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Unless that husband send it me from heaven
’Faith, here 'tis : Romeo
9 'Faith, here 'tis: Romeo
Is banished; and all the world to nothing,
I think it best you married with the county. ] The character of the Nurse exhibits a just picture of those whose actions have no principles for their foundation. She has been unfaithful to the trust reposed in her by Capulet, and is ready to embrace any expedient that offers, to avert the consequences of her first infidelity. Steevens
This picture, however, is not an original. In The Tragicall Hystory of Romcus and Juliet, 1562, the Nurse exhibits the same readiness to accommodate herself to the present conjuncture:
“The flattering nurse did praise the friar for his skill,
Malone. Sir John Vanbrugh, in The Relapse, has copied in this respect the character of his Nurse from Shakspeare. Blackstone. so green,
an eye,] So, the first editions. Sir T. Han. mer reads—so keen. Johnson.
Perhaps Chaucer has given to Emetrius, in The Knight's Tale, eyes of the same colour:
“ His nose was high, his eyin bright citryn." i. e. of the hue of an unripe lemon or citron.
As Paris hath. Beshrew my very heart,
Jul. Speakest thou from thy heart?
From my soul too ;
To what? 3 Jul. Well, thou hast comforted me marvellous much. Go in; and tell my lady I am gone, Having displeas'd my father, to Laurence' cell, To make confession, and to be absolv’d.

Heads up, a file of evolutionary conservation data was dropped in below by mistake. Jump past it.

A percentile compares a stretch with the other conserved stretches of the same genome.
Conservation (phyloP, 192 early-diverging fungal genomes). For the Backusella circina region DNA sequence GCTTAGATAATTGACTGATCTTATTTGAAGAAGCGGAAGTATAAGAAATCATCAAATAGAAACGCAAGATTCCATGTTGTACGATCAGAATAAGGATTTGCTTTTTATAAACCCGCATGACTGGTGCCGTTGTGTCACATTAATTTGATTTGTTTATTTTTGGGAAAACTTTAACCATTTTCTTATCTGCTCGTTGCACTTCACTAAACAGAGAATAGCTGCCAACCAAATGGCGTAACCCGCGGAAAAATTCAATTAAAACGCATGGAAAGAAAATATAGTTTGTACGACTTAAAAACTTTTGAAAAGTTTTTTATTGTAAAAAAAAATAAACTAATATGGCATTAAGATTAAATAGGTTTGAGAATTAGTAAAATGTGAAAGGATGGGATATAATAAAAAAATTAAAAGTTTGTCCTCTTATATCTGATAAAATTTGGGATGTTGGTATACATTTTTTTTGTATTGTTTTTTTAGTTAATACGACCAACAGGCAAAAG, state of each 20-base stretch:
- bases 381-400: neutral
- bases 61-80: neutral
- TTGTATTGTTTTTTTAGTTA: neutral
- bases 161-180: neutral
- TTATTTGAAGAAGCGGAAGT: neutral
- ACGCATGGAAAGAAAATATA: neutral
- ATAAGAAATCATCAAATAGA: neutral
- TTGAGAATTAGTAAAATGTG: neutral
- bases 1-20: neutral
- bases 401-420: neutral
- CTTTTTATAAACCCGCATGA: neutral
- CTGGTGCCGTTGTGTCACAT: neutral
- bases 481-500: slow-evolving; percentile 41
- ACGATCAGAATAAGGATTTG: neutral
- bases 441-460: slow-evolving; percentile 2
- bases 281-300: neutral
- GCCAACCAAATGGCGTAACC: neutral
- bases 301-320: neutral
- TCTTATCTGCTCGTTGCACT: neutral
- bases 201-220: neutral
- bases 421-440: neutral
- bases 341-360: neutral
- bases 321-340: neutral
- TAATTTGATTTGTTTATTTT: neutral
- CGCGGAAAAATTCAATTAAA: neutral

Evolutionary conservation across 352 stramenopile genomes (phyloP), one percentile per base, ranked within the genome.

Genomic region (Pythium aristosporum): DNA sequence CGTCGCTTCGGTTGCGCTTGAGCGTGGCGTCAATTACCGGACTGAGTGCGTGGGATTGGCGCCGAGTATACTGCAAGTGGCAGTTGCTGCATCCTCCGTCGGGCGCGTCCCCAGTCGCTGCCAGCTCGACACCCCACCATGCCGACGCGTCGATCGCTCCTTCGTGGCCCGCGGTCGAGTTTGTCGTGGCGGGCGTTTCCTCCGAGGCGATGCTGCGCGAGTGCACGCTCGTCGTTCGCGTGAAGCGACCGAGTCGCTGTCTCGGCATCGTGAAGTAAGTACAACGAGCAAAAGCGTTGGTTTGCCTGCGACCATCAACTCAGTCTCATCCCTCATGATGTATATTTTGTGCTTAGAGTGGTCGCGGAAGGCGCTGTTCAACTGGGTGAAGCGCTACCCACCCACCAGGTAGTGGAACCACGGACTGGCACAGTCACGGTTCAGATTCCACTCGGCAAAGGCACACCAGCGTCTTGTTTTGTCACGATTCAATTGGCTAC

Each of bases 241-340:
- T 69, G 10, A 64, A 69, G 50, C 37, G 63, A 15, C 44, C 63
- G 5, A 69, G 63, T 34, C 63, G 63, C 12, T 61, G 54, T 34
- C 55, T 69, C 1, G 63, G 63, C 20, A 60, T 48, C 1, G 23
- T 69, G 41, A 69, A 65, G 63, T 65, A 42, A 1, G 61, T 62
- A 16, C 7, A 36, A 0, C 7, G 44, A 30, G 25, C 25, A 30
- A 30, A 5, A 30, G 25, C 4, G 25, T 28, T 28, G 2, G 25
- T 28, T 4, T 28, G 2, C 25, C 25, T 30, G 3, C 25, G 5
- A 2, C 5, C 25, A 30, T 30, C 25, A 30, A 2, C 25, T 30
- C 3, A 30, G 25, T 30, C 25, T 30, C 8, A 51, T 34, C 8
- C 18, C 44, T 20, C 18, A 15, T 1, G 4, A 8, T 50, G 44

Nurse. Marry, I will ; and this is wisely done. [Exit.
Jul. Ancient damnation !4 O most wicked fiend!
Again, in The Two Noble Kinsmen, by Fletcher and Shakspeare, Act V, sc. i:
oh vouchsafe, “With that thy rare green eye,” &c.I may add, that Arthur Hall (the most ignorant and absurd of all the translators of Homer), in the fourth Iliad (4to, 1581,) calls Minerva “ The greene
eide Goddese" Steevens. What Shakspeare meant by this epithet here, may be easily collected from the following lines, which he has attributed to Thisbé in the last Act of A Midsummer Night's Dream:
“ These lily lips,
“ His eyes were green as leeks." Malone. 2 As living here -] Sir Thomas Hanmer reads, as living hence, that is, at a distance, in banishment; but here may signify, in this world. Johnson.
3 To what?] The syllable-To, which is wanting towards the measure, I have ventured to supply. When Juliet says-- Amen! the Nurse might naturally ask her to which of the foregoing sentiments so solemn a formulary was subjoined. Steevens.
4 Ancient damnation!) This term of reproach occurs in The Malcontent, 1604:
-out, you ancient damnation.! Steevens, VOL. XII.
So many thousand times?-Go, counsellor;
ACT IV..... SCENE I.
Friar Laurence's Cell.
Fri. You say, you do not know the lady's mind;
Par. Immoderately she weeps for Tybalt's death,
5 And I am nothing slow, &c.] His haste shall not be abated by my slowness. It might be read:
And I am nothing slow to back his haste: that is, I am diligent to abet and enforce his haste. Johnson.
Slack was certainly the author's word, for, in the first edition, the line ran
And I am nothing slack to slow his haste. Back could not have stood there.
If this kind of phraseology be justifiable, it can be justified only by supposing the meaning to be, there is nothing of slowness in me, to induce